Anteroposterior radiograph of a 19-year-old man with a left clavicle fracture sustained after falling off his dirt bike.
Zanca view radiograph of the patient
A 19-year-old man presents with a left clavicle fracture that he sustained 2 days earlier. He was riding his dirt bike when he fell off, landing directly on the shoulder. He denies any numbness or tingling in the left upper extremity. On examination, his skin over the clavicle is intact without tenting. Anteroposterior and Zanca view radiographs are taken in the emergency department.
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The patient sustained a midshaft clavicle fracture, the most common location of all clavicle fractures. The management of clavicle fractures varies among orthopedic surgeons, although it is well understood that most midshaft clavicle fractures heal uneventfully with nonoperative treatment. Excellent healing rates with nonoperative treatment have been reported in several studies, with nonunion rates less than 1%.
Absolute indications for surgery may include shortening >2 cm, open injury, severe skin tenting causing impending skin disruption, or neurovascular injury. Relative indications may include displacement >2 cm, multitrauma, intolerance to immobilization, or cosmesis. Surgical management of fractures displaced or shortened >2 cm increases the union rate and improves shoulder strength compared with nonoperative treatment.1
Nonoperative treatment with immobilization can be accomplished using either a sling or figure-8 brace. Both forms of immobilization require the same time for healing and provide equal fracture alignment. Immobilization with a simple sling is often preferred because a figure-8 brace causes more discomfort and can be difficult to put on.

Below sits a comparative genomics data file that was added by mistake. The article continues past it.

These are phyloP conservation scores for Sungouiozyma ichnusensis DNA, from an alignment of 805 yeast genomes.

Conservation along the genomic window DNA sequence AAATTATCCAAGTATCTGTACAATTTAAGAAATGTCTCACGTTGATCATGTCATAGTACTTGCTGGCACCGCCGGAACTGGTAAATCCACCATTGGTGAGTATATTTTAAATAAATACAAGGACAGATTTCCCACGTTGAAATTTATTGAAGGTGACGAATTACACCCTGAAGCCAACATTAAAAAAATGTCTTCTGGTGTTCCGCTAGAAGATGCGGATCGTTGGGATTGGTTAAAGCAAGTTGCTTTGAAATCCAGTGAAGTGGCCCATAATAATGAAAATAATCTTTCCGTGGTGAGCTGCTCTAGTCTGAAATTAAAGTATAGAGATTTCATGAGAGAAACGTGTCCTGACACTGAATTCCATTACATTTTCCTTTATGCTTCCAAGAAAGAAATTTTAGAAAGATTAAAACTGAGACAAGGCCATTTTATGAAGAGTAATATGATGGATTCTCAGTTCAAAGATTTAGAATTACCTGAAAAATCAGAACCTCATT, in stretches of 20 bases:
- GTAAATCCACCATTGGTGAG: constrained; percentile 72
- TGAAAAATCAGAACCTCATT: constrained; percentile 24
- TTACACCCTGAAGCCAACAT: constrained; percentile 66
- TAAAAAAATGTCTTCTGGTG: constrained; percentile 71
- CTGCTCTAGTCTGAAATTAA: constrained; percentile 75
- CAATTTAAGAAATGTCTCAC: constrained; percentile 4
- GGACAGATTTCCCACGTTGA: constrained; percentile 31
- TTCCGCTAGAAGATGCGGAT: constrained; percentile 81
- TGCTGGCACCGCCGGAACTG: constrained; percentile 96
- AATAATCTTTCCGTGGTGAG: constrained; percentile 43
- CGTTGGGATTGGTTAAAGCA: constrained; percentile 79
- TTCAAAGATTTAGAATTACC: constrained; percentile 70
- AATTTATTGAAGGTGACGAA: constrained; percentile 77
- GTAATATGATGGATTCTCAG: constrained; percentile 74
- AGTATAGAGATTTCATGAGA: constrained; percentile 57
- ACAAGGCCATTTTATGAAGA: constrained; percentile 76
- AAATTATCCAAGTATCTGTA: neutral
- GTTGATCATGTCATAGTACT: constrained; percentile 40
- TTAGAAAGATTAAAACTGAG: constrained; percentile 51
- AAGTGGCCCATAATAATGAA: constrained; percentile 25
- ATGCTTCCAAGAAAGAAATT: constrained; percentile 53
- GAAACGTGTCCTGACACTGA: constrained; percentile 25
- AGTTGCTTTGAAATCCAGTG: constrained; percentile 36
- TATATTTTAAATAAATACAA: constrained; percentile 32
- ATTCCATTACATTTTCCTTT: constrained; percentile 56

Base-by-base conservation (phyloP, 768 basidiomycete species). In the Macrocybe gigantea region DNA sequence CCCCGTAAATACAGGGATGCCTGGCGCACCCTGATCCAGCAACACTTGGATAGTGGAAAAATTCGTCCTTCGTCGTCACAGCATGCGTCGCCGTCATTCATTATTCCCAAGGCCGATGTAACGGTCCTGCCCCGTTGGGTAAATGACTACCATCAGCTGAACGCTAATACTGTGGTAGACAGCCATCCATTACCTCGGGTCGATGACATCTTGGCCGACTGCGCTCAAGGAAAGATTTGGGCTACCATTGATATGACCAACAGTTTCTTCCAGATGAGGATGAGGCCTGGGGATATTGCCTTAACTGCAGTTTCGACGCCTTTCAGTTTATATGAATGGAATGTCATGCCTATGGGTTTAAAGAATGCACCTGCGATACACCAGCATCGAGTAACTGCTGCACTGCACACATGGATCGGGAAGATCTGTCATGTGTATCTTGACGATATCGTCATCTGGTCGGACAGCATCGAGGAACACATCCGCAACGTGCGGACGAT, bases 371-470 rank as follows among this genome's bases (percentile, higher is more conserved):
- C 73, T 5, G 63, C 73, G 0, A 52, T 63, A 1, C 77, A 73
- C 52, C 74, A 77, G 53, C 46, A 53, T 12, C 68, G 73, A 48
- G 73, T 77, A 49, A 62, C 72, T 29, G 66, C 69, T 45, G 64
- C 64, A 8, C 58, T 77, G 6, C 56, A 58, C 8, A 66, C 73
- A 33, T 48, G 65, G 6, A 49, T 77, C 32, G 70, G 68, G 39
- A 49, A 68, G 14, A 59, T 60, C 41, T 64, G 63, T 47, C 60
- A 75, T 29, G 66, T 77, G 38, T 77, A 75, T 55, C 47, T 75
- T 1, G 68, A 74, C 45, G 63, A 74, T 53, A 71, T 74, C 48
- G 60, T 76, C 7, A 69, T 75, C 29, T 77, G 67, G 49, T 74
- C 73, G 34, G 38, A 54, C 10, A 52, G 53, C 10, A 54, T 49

During nonoperative treatment, when pain is tolerable, patients should begin working on forward flexion and external rotation while maintaining a supine position to negate the displacing forces of gravity on the arm. Early pendulum exercises should be avoided, because this motion increases the displacing forces of the arm on the fracture. Generally, a simple sling is used for 4 to 6 weeks until pain improves and the patient can tolerate gradual progression to full activities.2
Dagan Cloutier, MPAS, PA-C, practices in a multispecialty orthopedic group in the southern New Hampshire region and is editor-in-chief of the Journal of Orthopedics for Physician Assistants (JOPA).
- Lazarus MD, Seon C. Fractures of the clavicle. In: Heckman JD, Bucholz RW, eds. Rockwood and Green’s Fractures in Adults. 6th ed. Philadelphia, PA: Lippincott Williams & Wilkins;2001:1212-1234.
- Sheth U. Clavicle fractures. http://www.orthobullets.com/trauma/1011/clavicle-fractures. Accessed December 15, 2016.